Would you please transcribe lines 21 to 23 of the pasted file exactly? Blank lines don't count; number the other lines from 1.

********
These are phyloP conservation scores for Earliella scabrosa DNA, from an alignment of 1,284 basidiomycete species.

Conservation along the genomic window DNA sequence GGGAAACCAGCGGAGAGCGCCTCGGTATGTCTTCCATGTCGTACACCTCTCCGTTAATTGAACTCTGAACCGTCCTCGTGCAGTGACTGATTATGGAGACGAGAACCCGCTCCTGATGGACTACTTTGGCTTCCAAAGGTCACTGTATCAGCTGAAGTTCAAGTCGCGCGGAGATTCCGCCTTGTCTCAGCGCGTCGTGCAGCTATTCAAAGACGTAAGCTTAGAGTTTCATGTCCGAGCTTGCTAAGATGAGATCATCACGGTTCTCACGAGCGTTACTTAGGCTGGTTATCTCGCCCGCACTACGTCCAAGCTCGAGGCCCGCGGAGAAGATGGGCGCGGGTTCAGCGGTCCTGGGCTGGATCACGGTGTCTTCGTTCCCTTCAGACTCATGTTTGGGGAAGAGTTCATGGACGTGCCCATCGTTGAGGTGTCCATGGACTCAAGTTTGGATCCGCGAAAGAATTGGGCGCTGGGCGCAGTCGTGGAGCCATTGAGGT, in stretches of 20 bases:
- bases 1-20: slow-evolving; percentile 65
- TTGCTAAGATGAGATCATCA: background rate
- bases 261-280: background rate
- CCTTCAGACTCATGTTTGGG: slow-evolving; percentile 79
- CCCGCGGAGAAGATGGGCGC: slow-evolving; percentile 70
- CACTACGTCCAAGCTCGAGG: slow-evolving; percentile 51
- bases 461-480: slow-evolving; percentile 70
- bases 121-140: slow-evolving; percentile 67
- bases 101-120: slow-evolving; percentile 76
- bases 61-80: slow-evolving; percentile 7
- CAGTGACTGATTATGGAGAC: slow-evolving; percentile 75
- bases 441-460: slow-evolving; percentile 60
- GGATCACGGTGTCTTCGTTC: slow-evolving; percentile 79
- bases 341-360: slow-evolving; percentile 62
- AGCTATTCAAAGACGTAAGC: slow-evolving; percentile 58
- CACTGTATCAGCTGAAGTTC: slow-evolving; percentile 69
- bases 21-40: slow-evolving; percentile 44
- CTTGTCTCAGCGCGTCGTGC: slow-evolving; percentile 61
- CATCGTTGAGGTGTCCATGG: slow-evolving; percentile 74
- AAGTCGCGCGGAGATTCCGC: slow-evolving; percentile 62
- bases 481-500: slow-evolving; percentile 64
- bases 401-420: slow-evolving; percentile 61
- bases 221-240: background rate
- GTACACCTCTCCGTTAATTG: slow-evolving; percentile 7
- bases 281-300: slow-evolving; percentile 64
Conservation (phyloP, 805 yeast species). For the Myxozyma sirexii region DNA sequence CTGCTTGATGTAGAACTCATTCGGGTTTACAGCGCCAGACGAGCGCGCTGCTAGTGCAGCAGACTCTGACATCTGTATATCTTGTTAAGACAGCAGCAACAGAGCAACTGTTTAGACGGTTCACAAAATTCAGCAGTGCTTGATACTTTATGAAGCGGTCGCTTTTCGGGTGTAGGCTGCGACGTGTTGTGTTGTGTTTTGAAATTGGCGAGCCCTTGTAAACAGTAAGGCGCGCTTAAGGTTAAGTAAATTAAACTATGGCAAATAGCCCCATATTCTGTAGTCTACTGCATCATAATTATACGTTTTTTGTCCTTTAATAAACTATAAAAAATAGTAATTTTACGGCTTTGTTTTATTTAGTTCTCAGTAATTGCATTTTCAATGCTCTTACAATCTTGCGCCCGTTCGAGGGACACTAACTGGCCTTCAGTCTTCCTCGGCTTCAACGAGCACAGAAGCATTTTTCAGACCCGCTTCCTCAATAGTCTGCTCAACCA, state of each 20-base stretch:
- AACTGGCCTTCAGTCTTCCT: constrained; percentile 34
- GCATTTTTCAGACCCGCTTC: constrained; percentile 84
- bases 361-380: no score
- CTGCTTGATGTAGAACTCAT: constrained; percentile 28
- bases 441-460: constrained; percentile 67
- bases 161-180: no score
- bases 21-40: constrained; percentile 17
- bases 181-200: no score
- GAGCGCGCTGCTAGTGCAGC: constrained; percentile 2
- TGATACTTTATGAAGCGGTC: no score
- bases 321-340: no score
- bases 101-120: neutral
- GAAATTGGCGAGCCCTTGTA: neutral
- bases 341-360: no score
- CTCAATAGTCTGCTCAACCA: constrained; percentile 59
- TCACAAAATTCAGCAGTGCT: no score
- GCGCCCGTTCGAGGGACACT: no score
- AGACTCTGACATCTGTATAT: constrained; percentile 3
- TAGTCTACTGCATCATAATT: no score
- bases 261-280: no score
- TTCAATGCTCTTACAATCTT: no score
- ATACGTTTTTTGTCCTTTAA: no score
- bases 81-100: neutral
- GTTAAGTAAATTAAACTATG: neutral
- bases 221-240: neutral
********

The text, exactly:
- CATCGTTGAGGTGTCCATGG: slow-evolving; percentile 74
- AAGTCGCGCGGAGATTCCGC: slow-evolving; percentile 62
- bases 481-500: slow-evolving; percentile 64